Louis McFadden, Chairman of the House Banking Committee at the time, said this: "The great depression was not accidental. It was a carefully contrived occurrence. International bankers sought to bring about a condition of despair so that they might emerge as rulers of us all."
The manager of Lehman Brothers in 1929 had this to say: "Actually, it was a calculated shearing of the public by the world money powers triggered by the planned sudden shortage of call money in the New York money market."
Insiders like Rockefeller and Morgan got out of the market ahead of the crash. Joe Kennedy, a favored insider, saw his fortune grow from $4 Million in 1929 (which was mostly made boot legging) to $100 million by 1935. The great depression made a few folks very rich. The players may have changed and the uniforms are different, but the team owners are the same.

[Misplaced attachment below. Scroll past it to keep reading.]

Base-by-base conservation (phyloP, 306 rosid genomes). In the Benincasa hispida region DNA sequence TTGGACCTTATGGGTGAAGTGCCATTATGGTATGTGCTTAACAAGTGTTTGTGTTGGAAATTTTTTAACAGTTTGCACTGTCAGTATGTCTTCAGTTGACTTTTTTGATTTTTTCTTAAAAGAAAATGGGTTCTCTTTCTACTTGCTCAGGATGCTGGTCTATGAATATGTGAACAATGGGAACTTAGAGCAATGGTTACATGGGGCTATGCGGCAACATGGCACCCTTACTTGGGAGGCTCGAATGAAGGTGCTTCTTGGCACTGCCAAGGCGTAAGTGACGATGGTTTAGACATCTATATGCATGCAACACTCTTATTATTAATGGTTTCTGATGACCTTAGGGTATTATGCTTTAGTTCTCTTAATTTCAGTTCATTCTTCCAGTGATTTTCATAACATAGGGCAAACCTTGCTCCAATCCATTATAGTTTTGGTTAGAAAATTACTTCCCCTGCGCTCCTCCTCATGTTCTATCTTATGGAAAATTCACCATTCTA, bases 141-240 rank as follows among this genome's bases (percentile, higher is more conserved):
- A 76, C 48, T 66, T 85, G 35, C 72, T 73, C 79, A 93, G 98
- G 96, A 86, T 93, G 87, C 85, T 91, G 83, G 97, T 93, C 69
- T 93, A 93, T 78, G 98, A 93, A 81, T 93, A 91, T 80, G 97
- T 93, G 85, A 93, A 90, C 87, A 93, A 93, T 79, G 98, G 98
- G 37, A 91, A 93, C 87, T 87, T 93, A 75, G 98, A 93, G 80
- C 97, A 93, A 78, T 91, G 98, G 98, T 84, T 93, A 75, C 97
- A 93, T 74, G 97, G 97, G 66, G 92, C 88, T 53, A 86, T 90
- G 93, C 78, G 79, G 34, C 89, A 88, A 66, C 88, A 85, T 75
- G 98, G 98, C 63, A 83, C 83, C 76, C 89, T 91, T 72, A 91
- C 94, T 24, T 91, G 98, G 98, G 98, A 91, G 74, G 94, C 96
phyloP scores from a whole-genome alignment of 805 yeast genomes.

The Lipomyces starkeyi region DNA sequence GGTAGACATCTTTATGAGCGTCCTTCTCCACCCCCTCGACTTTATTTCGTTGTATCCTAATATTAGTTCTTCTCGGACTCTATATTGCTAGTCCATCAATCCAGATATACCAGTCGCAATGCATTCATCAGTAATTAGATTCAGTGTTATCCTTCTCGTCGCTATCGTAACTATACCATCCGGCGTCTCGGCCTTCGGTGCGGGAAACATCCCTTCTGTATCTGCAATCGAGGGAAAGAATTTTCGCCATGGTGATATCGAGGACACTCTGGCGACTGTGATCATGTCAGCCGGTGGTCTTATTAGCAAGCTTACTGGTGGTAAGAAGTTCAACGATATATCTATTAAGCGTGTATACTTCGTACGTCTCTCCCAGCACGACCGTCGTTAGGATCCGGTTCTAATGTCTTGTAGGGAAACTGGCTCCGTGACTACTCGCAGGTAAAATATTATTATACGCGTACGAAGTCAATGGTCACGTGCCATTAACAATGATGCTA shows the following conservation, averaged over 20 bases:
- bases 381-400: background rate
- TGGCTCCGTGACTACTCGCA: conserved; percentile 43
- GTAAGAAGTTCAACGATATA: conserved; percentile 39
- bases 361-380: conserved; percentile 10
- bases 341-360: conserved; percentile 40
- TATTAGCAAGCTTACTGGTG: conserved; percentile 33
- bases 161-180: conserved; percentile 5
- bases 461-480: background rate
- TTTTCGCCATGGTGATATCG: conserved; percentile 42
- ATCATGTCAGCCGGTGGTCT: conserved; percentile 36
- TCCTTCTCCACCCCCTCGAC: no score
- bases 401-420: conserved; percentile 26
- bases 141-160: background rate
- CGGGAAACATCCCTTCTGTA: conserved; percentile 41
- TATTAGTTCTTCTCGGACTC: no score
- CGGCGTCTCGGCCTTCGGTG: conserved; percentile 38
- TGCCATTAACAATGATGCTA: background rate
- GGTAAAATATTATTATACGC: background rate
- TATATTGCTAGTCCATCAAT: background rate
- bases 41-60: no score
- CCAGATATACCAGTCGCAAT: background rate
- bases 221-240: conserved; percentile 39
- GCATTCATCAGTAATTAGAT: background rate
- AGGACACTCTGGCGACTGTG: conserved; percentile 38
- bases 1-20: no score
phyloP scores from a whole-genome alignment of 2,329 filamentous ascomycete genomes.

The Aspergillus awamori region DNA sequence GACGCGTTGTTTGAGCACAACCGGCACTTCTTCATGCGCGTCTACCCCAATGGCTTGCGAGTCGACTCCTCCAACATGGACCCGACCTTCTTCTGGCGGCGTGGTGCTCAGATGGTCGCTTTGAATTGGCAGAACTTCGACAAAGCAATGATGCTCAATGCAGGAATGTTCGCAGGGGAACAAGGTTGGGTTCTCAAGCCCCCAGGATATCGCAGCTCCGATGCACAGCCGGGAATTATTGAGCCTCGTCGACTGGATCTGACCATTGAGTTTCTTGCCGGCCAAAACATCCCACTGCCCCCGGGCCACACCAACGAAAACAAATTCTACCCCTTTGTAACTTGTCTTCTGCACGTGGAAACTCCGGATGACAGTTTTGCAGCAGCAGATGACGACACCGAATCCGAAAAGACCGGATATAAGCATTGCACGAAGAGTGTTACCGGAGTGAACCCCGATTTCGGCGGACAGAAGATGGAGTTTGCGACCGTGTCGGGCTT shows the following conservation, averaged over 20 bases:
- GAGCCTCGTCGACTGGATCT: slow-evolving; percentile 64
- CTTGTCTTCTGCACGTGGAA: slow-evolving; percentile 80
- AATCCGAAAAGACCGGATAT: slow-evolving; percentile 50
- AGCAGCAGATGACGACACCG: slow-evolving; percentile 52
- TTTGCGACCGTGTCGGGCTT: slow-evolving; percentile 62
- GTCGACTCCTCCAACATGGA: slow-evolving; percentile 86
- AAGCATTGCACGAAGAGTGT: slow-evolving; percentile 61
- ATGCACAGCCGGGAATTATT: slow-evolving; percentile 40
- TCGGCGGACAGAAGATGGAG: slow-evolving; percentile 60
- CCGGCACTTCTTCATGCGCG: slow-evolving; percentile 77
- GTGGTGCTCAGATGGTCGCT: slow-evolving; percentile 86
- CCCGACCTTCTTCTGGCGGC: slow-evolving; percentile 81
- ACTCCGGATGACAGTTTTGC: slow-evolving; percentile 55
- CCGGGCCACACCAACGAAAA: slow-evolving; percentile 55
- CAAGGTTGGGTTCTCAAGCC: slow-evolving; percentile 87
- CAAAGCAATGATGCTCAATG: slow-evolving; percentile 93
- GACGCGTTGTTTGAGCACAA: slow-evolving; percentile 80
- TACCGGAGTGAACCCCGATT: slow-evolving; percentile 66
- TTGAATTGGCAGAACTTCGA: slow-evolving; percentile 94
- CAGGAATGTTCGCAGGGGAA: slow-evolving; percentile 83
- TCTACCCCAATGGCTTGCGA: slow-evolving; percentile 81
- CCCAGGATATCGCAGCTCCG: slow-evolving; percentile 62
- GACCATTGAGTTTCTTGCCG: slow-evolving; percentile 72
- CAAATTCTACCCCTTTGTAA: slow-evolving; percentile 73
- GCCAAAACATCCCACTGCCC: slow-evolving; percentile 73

History books say the crash of '29 was the result of over-speculation. The real culprit was the Federal Reserve Bank which increased the money supply by 62% between 1923 and 1929. Does this remind you of anything that's happening right now? Get ready for the fleecing!
As Casey Stengal, the famous old baseball manager, would say, "You can look it up!"
©Bane-Clene® Corporation 2011 Reprinting or electronically publishing this article is strictly prohibited without permission from Bane-Clene Corp.
I'd like to hear your comments on this article.
Please e-mail me at email@example.com.